Summary: Along the Shark Rock Ridge track is an Aboriginal engraving of a whale; the enormous figure is ten metres in length, with a goanna and whale inside the whale.

The Shark Rock Ridge walking track literally crosses this Aboriginal engraving of a whale, which has two figures inside it.

The whale is over ten metres in length, with a pair of pectoral fins and three other fins. The grooves are not deep, but you can still make out the entire outline of this enormous creature.

There’s a small mouth and two eyes.

Part of the whale appear to have been re-grooved, with some of the fins having two set sets of pecked lines.

One of the two figures inside the whale is a goanna, carved to appear as if it’s drinking from a shallow waterhole.

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Aboriginal Sites by National Park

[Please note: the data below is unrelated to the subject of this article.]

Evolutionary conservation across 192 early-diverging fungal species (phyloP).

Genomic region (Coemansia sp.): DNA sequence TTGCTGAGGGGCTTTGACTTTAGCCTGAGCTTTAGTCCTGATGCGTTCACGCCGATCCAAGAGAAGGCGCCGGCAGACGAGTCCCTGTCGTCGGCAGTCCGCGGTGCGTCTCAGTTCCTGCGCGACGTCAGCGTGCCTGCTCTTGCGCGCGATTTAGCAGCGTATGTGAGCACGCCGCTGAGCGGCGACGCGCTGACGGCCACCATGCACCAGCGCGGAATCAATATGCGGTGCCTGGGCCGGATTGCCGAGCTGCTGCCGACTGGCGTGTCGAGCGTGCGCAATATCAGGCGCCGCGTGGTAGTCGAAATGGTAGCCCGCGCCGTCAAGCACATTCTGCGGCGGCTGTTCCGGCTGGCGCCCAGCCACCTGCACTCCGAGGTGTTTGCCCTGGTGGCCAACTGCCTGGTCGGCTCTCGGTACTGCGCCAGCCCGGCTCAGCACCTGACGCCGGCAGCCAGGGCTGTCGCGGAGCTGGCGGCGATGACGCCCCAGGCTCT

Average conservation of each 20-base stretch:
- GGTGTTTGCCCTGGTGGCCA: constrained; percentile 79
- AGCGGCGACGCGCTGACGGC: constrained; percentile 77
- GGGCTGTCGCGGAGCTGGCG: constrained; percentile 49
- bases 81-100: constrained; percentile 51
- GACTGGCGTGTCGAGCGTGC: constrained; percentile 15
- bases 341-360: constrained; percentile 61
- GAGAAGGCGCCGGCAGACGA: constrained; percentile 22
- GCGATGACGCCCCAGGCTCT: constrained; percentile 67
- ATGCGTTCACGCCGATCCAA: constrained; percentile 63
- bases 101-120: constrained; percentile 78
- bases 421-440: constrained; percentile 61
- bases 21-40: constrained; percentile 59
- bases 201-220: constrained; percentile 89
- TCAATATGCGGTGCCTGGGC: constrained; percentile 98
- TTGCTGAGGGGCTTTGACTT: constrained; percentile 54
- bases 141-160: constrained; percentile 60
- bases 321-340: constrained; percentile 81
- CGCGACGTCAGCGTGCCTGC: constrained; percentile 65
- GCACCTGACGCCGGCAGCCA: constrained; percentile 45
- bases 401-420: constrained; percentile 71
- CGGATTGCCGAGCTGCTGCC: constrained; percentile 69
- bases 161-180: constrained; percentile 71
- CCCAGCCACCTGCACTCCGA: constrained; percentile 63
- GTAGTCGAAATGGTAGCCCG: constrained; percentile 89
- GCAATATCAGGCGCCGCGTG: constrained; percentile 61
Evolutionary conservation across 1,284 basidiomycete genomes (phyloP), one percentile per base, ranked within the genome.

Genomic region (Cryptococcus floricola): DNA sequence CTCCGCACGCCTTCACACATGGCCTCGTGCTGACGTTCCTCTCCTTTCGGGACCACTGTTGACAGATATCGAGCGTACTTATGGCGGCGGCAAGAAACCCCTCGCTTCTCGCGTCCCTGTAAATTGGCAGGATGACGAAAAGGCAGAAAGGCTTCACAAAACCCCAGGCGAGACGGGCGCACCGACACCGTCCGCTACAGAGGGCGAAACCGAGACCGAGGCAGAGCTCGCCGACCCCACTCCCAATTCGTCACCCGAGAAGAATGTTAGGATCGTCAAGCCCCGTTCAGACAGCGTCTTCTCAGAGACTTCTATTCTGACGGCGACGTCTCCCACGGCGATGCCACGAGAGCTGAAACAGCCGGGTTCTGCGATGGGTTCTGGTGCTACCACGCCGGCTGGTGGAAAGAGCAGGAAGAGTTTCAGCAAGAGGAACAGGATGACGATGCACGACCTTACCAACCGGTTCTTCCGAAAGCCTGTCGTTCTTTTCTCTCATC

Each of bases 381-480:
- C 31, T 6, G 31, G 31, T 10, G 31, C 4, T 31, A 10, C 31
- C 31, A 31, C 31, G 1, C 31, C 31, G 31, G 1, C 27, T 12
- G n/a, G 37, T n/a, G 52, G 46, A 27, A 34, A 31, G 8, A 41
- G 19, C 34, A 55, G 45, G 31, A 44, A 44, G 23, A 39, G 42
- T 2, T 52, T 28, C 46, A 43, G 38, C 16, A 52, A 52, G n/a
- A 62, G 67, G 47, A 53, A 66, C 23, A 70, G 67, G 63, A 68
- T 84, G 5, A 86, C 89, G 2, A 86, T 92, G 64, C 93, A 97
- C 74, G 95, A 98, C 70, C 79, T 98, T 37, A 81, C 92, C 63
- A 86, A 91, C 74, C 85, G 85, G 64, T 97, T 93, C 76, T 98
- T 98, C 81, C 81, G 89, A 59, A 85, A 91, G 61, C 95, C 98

The Greater Blue Mountains World Heritage Area protects over 3,000 known Aboriginal heritage sites, and many more which are yet to be recorded. This area includes the Blue Mountains National Park, Gardens of Stone, Wollemi National Park and Yengo National Park.
Over 40 sites have been recorded within the park; many were located along the river bank and were flooded by the building of the weir in 1938.
Yengo National Park was an important spiritual and cultural place for the Darkinjung and Wonnarua People for thousands of years, and 640 Aboriginal cultural sites are recorded in the park and nearby areas.